The Problem as Stated by :  "FSU's Institute for Justice, Research & Development"

Twelve million people cycle through incarceration every year-95% of whom will come home to our shared communities. Most will be re-incarcerated. Failed reentry affects more than these individuals-their children and families suffer, our communities are less safe and bear tremendous financial burdens. However, incarceration and failed reentry disproportionately impact people of color and people in poverty creating multi-generational disadvantage. 

Seventy-percent of incarcerated individuals are people of color compared to 28% of US residents; 67% of incarcerated individuals were in poverty prior to incarceration compared to 15% of residents. Racially- and economically-biased policies have fueled incarceration growth– not differences in criminal behavior among these groups. In 1970, the incarceration rate was 160/100,000; rates peaked in 2008 at 767/100,000. Although there have been incremental declines since 2008, incarceration cannot be dramatically reduced due to failed reentry. Reforms are needed across the entire criminal justice system, but reentry is the leverage point where the smallest change yields the greatest impact. Although moral, fiscal, and political momentum for criminal justice reform exists, there will never be sustainable appetite until failed reentry is disrupted.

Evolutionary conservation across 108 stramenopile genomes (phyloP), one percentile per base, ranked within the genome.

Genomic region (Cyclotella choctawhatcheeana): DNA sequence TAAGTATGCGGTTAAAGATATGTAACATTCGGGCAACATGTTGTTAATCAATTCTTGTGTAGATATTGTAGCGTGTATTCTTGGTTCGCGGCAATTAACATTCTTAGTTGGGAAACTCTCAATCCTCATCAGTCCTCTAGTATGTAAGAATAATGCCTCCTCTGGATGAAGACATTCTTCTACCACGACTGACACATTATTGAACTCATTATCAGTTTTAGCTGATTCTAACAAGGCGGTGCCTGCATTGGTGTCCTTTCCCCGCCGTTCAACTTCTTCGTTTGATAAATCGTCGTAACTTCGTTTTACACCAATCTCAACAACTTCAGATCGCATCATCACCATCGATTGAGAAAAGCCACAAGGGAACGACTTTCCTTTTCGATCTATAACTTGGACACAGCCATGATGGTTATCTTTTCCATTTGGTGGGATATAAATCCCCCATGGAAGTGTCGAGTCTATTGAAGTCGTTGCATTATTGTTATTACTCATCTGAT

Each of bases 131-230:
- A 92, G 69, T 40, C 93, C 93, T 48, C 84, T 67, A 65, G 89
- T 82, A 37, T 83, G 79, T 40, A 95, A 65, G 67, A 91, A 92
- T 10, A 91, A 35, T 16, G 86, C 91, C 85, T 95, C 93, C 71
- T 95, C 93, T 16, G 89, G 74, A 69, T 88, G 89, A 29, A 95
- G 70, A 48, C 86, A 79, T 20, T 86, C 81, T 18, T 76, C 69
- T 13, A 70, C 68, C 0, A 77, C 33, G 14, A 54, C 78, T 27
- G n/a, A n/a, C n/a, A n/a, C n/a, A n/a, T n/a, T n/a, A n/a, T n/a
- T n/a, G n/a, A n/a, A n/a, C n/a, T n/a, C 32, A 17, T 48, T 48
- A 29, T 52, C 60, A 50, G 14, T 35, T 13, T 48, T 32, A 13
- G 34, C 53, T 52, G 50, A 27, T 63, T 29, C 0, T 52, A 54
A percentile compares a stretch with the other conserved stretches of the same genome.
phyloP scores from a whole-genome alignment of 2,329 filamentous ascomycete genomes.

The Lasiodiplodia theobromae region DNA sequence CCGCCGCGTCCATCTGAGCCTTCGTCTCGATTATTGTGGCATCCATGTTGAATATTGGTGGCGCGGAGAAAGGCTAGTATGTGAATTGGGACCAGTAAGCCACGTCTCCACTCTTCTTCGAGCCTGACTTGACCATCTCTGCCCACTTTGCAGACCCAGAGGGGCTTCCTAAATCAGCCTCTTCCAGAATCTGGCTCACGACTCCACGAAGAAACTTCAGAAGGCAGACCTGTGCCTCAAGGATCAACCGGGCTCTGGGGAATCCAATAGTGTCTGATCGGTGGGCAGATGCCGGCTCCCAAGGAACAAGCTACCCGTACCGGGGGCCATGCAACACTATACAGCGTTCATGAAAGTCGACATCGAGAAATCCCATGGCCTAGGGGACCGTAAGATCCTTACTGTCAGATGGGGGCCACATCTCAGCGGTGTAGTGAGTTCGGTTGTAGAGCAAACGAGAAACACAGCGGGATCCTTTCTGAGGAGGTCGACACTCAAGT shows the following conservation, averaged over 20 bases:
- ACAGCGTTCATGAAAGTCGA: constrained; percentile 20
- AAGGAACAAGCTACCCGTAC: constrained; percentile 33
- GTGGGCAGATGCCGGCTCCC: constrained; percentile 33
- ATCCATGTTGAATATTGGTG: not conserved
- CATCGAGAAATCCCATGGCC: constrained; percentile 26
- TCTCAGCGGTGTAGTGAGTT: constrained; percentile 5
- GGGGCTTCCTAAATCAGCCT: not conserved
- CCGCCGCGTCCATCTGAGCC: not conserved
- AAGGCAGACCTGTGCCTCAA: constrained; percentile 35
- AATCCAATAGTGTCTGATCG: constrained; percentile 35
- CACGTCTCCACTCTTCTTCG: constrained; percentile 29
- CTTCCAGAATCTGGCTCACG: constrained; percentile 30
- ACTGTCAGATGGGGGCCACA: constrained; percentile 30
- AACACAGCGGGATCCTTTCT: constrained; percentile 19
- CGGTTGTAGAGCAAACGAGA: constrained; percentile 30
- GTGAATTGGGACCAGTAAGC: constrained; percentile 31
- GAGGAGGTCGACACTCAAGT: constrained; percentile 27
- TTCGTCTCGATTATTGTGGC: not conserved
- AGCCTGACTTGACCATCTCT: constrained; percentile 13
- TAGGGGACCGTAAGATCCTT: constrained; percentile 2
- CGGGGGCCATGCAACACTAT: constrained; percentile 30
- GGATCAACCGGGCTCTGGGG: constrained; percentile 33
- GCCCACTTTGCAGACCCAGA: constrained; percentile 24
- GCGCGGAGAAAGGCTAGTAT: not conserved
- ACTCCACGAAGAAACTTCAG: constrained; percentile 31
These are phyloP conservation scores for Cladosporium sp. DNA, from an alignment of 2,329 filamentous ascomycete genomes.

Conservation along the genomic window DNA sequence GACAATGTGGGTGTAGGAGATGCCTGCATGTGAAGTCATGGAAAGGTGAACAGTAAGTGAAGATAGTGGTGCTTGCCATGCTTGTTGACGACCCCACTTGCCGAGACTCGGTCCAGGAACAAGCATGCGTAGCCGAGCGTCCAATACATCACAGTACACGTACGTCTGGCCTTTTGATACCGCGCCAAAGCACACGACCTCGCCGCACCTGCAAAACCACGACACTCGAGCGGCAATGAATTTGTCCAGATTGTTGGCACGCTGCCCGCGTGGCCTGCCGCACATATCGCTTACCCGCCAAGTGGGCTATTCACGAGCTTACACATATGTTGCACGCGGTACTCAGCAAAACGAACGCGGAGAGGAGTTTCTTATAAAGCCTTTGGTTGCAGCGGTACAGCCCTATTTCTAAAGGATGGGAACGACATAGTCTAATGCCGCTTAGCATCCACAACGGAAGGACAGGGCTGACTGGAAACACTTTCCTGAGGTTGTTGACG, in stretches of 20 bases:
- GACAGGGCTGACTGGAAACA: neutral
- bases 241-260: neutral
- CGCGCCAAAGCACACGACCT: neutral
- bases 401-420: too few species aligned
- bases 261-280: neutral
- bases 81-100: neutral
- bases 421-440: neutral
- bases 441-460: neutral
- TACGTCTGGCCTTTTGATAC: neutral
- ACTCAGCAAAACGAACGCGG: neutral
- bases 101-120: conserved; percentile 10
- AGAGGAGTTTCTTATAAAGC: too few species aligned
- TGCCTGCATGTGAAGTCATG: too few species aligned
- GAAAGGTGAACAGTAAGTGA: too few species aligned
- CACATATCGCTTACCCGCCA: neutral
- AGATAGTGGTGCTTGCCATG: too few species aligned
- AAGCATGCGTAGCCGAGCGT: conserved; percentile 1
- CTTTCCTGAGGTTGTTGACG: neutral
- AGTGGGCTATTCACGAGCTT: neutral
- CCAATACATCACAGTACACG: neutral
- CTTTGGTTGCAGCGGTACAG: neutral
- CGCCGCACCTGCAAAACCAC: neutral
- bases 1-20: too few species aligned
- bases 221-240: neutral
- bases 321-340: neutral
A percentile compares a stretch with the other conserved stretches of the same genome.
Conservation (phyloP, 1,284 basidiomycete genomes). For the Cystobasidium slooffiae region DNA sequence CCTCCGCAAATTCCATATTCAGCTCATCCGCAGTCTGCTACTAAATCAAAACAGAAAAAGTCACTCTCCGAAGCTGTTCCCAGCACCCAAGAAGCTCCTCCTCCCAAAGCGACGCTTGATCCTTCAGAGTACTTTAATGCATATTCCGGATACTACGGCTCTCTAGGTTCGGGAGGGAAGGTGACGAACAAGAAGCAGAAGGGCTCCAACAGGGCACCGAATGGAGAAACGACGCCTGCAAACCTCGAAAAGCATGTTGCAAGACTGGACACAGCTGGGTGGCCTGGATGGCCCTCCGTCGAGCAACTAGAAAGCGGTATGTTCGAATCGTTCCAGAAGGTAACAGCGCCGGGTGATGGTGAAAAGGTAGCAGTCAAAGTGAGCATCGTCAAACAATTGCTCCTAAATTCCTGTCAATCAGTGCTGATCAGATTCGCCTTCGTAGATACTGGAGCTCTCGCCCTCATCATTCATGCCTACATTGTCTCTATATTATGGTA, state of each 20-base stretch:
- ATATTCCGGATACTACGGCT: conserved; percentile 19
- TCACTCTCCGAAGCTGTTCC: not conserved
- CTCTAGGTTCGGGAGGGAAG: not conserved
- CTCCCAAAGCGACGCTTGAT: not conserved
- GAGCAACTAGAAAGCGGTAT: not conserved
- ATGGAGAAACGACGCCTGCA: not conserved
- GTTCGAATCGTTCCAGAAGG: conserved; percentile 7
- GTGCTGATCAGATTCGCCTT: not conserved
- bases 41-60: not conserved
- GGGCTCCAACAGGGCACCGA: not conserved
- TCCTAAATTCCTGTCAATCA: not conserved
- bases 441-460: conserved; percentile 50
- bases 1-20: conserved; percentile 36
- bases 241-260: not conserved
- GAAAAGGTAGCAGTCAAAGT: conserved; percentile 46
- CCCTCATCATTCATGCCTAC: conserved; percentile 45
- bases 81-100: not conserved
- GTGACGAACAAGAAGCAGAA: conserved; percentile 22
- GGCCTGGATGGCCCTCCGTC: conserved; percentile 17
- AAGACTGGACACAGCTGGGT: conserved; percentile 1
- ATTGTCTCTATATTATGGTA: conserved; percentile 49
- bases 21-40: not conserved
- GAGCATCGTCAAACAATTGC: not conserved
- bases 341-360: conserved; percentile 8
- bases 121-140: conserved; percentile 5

"FSU's Institute for Justice Research & Development"

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